The ulna is not uncommonly involved by haematogenous osteomyelitis. It has a subcutaneous border throughout its whole length, so it is easy to expose.
OSTEOMYELITIS OF THE ULNA Follow the general methods for osteomyelitis in Sections 7.4 to 7.6. Apply a tourniquet.
Drape the patient's arm separately from his trunk. Make an incision anywhere from the tip of his olecranon to his ulnar styloid. Use part of the incision in C, Fig. 7-8, not all of it. Cut straight down on to the shaft of the bone and elevate his periosteum. This will carry the muscular origins of his flexor carpi ulnaris anteriorly, and those of his extensor carpi ulnaris posteriorly.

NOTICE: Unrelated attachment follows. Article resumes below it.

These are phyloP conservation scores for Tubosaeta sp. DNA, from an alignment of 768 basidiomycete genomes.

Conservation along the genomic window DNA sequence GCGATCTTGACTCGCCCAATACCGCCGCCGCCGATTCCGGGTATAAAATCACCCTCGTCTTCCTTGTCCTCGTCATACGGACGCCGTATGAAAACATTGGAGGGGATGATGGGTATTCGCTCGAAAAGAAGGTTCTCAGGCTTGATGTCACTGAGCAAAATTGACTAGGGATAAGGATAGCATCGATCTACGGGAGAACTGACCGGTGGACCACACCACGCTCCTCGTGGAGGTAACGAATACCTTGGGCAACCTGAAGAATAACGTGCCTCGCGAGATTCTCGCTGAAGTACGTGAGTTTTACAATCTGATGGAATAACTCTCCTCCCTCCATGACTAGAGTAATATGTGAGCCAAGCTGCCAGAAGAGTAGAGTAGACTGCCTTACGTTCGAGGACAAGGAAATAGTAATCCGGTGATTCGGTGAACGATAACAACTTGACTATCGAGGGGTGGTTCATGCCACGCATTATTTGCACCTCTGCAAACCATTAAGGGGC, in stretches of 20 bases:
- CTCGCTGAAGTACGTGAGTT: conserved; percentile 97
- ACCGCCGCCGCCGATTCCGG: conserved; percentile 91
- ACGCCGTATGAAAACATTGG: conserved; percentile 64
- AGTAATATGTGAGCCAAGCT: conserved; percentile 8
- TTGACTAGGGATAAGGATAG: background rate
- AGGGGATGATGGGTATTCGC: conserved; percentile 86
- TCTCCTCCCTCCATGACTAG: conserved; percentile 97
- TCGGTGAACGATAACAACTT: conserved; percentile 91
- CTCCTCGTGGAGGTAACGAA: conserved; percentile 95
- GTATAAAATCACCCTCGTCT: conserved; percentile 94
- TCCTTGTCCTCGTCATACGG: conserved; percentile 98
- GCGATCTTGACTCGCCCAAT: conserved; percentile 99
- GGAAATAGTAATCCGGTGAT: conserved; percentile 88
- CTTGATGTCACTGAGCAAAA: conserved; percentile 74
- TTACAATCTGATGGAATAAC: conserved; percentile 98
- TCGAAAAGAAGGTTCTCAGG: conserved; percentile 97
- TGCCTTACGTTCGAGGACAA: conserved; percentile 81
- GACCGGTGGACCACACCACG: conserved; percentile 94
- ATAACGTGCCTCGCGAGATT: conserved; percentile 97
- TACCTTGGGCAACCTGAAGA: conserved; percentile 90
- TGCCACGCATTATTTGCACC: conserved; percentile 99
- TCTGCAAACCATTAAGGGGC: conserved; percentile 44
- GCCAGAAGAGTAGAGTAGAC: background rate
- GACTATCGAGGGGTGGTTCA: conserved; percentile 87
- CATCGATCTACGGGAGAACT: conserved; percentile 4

Postoperatively, apply plaster only if a fracture threatens or has occurred. If so, apply a tubular forearm cast leaving his wrist and elbow free. The remaining bone will prevent angulation. Encourage him to use his arm.